Payment Entry can be made against following transactions.
- Sales Invoice.
- Purchase Invoice.
- Sales Order (Advance Payment)
- Purchase Order (Advance Payment)
- Expense Claim
Step 1: Make Payment
On submitting a document against which Payment Entry can be made, you will find Make Payment button.
Step 2: Mode of Payment
In the Payment Entry, select Mode of Payment (eg: Bank, Cash, Wire Transfer). In the Mode of Payment master, default Account can be set. This default payment Account will fetch into Payment Entry.
Step 3: Payment Amount
Enter actual payment amount received from the Customer or paid to the Supplier or Employee.
Step 4: Allocate Amount
If creating Payment Entry for the Customer, Payment Amount will be allocated against Sales Invoice.
On the same lines, when creating Payment Entry for a Supplier, Payment Amount will be allocated against Purchase Invoice.
You Entry can be created directly from
Account > Payment Entry > New. In the new entry, on selection of the Party (Customer/Supplier), all the outstanding Invoices and open Orders will be fetched for party. The Payment Amount will be auto-allocated, preferably against invoice.
Step 5: Deductions
When making payment entry, there could be some difference in the actual payment amount and the invoice outstanding. This difference could be due to rounding error, or change in the currency exchange rate. You can set an Account here where this difference amount will be booked.
Step 6: Submit
Save and Submit Payment Entry. On submission, outstanding will be updated in the Invoices.
If payment entry was created against Sales Order or Purchase Order, field Advance Paid will be updated in them. when creating Payment invoice against those transactions, Payment Entry will auto-update in that Invoice, so that you can allocate invoice amount against advance payment entry.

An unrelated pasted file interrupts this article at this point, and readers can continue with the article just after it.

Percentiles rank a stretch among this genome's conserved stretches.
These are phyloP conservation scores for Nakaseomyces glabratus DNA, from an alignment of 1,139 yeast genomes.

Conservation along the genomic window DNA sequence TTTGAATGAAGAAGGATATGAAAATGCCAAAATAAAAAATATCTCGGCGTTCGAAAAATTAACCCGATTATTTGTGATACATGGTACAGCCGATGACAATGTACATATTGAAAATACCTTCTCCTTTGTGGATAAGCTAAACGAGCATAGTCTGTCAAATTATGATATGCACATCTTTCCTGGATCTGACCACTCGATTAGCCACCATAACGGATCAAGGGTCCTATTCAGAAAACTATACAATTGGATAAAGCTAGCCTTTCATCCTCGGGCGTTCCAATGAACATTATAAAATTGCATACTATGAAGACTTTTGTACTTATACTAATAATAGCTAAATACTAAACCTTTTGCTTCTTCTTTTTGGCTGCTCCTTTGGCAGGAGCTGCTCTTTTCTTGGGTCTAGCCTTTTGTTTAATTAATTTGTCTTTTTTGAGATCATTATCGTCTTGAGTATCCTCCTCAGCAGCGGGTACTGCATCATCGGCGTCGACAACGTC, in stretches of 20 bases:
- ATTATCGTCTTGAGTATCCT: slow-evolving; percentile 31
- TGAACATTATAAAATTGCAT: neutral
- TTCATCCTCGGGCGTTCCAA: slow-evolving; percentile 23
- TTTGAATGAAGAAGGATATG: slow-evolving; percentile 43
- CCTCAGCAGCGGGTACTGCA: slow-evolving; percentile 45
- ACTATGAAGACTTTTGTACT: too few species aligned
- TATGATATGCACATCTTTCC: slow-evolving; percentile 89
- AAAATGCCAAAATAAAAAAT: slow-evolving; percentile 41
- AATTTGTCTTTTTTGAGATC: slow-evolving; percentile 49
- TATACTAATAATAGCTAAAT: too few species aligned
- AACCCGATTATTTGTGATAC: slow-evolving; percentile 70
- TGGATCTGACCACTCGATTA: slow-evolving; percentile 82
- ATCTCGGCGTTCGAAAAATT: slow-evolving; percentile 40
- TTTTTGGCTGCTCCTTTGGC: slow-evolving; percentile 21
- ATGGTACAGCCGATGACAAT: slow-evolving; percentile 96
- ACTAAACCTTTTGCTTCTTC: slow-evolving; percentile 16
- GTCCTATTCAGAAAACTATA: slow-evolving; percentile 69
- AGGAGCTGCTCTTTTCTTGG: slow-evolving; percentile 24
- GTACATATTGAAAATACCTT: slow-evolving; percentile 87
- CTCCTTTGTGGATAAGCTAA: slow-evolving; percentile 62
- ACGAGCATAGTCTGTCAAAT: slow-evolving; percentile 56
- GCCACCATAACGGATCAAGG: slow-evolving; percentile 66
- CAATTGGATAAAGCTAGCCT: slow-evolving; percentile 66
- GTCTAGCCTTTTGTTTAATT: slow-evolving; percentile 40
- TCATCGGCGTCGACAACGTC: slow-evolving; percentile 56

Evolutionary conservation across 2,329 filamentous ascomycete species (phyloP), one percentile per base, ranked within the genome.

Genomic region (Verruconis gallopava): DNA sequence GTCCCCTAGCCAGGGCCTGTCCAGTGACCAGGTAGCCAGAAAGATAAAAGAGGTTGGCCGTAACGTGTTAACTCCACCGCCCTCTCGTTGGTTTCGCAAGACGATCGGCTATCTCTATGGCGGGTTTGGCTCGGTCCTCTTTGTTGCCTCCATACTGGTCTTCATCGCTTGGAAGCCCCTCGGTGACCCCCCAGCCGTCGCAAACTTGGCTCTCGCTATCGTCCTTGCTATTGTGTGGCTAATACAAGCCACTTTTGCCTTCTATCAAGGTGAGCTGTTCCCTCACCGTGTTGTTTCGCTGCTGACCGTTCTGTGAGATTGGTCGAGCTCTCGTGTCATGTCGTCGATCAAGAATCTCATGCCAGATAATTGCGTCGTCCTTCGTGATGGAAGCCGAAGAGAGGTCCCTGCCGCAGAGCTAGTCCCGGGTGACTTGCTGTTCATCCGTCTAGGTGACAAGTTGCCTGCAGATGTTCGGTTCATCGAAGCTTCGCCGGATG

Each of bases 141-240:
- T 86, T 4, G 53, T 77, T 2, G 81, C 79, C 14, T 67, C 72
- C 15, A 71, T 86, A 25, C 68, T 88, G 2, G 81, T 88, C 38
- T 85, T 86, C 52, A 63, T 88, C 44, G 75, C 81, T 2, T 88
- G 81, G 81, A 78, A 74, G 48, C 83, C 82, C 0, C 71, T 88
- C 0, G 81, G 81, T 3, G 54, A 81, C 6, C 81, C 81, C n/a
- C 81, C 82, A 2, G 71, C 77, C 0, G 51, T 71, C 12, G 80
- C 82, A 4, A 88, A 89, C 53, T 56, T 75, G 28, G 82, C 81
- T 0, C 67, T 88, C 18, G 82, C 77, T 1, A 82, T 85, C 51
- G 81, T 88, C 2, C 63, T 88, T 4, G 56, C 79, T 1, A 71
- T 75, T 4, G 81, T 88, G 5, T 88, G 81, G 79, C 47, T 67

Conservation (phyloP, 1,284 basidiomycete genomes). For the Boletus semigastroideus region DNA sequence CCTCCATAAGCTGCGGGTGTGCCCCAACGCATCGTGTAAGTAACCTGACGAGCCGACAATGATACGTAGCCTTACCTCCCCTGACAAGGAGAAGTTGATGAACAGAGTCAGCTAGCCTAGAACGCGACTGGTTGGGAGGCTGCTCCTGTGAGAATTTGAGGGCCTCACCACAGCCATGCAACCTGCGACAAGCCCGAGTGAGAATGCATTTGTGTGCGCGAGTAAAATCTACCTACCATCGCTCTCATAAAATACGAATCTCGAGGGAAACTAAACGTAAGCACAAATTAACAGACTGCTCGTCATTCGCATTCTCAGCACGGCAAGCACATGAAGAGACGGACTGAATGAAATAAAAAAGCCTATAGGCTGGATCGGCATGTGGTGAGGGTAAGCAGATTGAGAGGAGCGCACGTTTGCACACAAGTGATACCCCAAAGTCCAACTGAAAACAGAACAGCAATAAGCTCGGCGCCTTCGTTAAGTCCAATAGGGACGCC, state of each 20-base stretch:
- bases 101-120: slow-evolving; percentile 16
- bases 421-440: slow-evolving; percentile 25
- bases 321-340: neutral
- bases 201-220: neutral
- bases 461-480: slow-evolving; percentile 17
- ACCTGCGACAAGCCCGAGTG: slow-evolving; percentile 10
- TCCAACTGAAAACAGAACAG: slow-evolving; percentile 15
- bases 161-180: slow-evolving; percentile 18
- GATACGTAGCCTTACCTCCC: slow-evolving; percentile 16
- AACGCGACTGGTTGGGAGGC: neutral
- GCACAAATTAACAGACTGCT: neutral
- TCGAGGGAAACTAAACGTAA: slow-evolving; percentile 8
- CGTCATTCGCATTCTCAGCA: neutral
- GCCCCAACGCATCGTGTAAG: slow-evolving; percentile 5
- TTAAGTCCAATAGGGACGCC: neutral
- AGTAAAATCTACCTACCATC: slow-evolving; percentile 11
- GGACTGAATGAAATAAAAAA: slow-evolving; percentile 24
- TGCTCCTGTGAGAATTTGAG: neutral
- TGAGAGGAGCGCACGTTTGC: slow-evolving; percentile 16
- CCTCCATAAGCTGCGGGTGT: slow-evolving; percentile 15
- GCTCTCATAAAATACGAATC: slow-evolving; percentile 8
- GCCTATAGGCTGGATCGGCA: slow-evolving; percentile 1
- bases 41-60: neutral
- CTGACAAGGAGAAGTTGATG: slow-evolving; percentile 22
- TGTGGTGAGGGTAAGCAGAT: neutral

For incoming payment, accounts posting will be done as following.
- Debit: Bank or Cash Account
- Credit: Customer (Debtor)
For outgoing payment:
- Debit: Supplier (Creditor)
- Credit: Bank or Cash Account
Multi Currency Payment Entry
ERPNext allows you maintain accounts and invoicing in the multiple currency. If invoice is made in the party currency, Currency Exchange Rate between companies base currency and party currency is also entered in the invoice. When creating Payment Entry against that invoice, you will again have to mention the Currency Exchange Rate at the time of payment.
Since Currency Exchange Rate is fluctuating all the time, it can lead to difference in the payment amount against invoice total. This difference amount can be booked in the Currency Exchange Gain/Loss Amount.
Payments can also be made independent of invoices by creating a new Payment Entry.
Following internal transfers can be managed from the Payment Entry.
- Bank - Cash
- Cash - Bank
- Cash - Cash
- Bank - Bank
Difference between Payment Entry and Journal Entry?
- Journal Entry requires understanding of which Account will get Debited or Credited. In the Payment Entry, it is managed in the backend, hence simpler for the User.
- Payment Entry is more efficient in managing payment in the foreign currency.
- Journal Entry can still be used for:
- Updating opening balance in an Accounts.
- Fixed Asset Depreciation entry.
- For adjusting Credit Note against Sales Invoice and Debit Note against Purchase Invoice, incase there is no payment happening at all.
- Payment Entries are used if a cheque is printed.
Managing Outstanding Payments
In most cases, apart from retail sales, billing and payments are separate activities. There are several combinations in which these payments are done. These cases apply to both sales and purchases.
- They can be upfront (100% in advance).
- Post shipment. Either on delivery or within a few days of delivery.
- Part in advance and part on or post delivery.
- Payments can be made together for a bunch of invoices.
- Advances can be given together for a bunch of invoices (and can be split across invoices).
ERPNext allows you to manage all these scenarios. All accounting entries (GL Entry) can be made against a Sales Invoice, Purchase Invoice or Payment Entry of advance payment (in special cases, an invoice can be made via a Sales Invoice too).
The total outstanding amount against an invoice is the sum of all the accounting entries that are made “against” (or are linked to) that invoice. This way you can combine or split payments in Payment Entry to manage the
Next: Deferred Revenue